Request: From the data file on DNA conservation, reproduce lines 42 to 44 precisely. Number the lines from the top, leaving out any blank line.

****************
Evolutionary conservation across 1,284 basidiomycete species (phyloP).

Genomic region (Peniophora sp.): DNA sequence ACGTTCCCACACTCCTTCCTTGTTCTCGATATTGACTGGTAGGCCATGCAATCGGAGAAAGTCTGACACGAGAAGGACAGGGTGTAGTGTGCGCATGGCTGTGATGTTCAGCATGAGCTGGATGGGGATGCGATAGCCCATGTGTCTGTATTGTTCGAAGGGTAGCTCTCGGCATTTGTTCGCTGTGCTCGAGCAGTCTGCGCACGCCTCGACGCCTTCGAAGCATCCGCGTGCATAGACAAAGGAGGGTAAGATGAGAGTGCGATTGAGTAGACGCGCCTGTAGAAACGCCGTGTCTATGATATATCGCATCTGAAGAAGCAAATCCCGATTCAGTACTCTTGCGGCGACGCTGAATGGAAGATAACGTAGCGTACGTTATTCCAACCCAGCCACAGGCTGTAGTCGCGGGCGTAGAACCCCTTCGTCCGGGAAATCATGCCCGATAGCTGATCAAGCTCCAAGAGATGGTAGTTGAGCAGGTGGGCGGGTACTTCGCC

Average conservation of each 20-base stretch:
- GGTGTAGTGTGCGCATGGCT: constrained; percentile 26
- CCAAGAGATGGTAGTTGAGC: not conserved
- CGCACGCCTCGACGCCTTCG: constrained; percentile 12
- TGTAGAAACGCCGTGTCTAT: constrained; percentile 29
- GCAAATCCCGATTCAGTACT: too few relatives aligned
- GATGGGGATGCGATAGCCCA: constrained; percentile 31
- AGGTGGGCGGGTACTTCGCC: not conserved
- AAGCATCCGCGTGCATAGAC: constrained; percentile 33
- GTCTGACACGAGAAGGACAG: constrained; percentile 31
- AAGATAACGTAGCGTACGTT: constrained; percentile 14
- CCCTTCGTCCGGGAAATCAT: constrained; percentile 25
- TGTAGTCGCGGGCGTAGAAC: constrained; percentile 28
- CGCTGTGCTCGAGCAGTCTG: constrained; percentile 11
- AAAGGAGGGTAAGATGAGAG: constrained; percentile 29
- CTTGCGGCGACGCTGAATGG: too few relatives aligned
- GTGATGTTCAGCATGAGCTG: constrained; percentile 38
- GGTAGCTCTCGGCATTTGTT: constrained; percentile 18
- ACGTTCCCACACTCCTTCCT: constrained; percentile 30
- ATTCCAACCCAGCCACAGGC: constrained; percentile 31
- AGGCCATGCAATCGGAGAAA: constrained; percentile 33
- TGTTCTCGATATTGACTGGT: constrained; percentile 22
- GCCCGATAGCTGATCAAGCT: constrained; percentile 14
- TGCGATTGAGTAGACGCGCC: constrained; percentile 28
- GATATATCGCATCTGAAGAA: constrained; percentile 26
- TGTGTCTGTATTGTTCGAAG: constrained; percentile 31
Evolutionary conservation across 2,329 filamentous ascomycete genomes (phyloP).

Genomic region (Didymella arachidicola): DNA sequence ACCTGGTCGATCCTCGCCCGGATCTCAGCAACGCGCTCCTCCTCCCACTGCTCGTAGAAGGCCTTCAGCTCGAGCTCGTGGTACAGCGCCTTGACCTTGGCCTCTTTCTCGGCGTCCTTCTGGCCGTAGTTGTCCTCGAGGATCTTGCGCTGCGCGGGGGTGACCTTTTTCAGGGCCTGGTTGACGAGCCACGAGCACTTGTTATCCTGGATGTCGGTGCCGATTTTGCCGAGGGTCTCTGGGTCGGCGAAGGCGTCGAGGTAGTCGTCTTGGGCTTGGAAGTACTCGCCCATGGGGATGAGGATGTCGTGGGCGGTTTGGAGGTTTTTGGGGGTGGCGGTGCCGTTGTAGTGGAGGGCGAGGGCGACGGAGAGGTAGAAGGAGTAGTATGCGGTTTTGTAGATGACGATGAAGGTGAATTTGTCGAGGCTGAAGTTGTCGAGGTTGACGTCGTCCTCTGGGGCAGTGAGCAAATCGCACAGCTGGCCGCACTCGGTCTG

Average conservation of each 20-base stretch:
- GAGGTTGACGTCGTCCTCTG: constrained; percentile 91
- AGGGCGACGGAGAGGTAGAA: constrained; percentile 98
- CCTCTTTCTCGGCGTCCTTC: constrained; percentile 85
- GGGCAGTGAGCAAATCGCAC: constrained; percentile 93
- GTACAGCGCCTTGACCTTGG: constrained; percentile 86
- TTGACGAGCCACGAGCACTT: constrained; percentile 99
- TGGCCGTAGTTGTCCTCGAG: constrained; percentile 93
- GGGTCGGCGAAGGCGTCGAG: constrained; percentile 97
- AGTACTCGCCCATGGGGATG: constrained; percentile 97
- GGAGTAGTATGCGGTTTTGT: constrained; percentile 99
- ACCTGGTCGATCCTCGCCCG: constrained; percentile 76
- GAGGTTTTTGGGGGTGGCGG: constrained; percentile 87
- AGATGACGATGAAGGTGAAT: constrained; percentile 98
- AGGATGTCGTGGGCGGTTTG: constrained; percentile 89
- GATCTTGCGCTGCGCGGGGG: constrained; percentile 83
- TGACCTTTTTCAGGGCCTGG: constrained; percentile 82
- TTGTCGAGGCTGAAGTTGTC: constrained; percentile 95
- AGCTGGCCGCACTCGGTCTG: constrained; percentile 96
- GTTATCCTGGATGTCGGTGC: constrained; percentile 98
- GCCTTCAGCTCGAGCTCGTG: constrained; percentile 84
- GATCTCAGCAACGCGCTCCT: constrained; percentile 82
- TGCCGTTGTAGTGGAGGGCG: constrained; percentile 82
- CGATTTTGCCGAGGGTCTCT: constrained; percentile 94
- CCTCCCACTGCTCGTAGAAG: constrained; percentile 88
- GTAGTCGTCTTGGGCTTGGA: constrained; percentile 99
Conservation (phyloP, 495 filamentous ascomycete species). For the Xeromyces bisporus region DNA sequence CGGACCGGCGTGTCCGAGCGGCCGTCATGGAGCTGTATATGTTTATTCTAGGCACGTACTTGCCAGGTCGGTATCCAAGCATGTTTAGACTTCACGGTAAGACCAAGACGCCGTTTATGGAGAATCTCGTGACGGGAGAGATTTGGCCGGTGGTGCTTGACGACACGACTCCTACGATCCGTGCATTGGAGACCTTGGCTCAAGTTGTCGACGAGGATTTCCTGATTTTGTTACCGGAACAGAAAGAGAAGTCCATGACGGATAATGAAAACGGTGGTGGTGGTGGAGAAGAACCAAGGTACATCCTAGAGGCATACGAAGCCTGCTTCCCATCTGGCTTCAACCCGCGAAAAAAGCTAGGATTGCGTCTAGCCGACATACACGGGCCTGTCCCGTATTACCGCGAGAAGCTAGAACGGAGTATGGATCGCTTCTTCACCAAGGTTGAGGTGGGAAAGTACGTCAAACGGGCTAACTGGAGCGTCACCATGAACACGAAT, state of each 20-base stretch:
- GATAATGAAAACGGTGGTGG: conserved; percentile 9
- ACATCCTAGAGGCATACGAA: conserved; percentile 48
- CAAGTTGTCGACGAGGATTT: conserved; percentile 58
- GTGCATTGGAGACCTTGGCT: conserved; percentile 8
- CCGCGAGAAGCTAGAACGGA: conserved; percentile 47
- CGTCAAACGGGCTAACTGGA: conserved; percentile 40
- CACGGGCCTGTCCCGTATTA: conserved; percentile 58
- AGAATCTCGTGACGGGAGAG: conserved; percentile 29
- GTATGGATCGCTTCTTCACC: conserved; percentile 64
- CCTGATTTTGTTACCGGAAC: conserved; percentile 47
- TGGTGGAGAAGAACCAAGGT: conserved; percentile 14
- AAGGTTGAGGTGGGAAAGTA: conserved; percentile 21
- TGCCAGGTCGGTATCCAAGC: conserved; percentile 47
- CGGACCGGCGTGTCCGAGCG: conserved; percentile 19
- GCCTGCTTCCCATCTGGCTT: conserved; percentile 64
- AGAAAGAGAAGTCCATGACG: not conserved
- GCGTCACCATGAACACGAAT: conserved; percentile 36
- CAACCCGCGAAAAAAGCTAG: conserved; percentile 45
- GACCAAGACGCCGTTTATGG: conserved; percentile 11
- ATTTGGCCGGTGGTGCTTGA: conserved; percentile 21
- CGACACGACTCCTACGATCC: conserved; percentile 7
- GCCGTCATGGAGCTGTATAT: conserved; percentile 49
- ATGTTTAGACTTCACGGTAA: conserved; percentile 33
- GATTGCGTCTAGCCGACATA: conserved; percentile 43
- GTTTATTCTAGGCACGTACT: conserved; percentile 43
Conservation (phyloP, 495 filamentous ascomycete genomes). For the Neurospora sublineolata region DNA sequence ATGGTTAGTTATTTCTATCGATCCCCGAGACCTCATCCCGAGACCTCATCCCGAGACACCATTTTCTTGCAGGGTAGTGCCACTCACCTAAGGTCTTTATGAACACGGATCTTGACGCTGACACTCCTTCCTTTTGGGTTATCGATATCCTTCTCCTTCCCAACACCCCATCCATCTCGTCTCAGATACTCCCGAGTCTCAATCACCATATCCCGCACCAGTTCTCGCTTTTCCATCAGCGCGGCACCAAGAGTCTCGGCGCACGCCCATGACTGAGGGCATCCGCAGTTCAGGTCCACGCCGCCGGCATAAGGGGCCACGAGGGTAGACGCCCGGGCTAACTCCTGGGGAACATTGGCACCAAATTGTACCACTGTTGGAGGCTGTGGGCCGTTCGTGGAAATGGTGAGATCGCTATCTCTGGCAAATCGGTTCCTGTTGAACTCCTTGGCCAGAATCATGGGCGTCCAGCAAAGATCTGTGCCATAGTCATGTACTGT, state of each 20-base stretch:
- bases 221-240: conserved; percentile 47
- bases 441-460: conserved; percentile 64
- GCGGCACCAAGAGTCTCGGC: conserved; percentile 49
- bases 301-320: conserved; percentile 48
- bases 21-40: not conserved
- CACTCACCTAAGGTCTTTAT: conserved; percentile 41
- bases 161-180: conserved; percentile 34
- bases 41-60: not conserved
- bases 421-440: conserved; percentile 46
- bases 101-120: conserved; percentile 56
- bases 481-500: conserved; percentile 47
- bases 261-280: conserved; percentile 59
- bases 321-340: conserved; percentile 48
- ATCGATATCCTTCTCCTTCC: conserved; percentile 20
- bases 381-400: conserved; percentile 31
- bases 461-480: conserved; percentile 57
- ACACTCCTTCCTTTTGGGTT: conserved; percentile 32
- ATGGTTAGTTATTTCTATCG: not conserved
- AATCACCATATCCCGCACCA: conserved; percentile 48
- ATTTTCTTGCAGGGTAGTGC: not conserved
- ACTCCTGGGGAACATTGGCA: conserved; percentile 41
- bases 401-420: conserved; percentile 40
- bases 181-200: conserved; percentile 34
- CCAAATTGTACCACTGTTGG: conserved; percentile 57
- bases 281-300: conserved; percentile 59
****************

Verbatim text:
- ACCTGGTCGATCCTCGCCCG: constrained; percentile 76
- GAGGTTTTTGGGGGTGGCGG: constrained; percentile 87
- AGATGACGATGAAGGTGAAT: constrained; percentile 98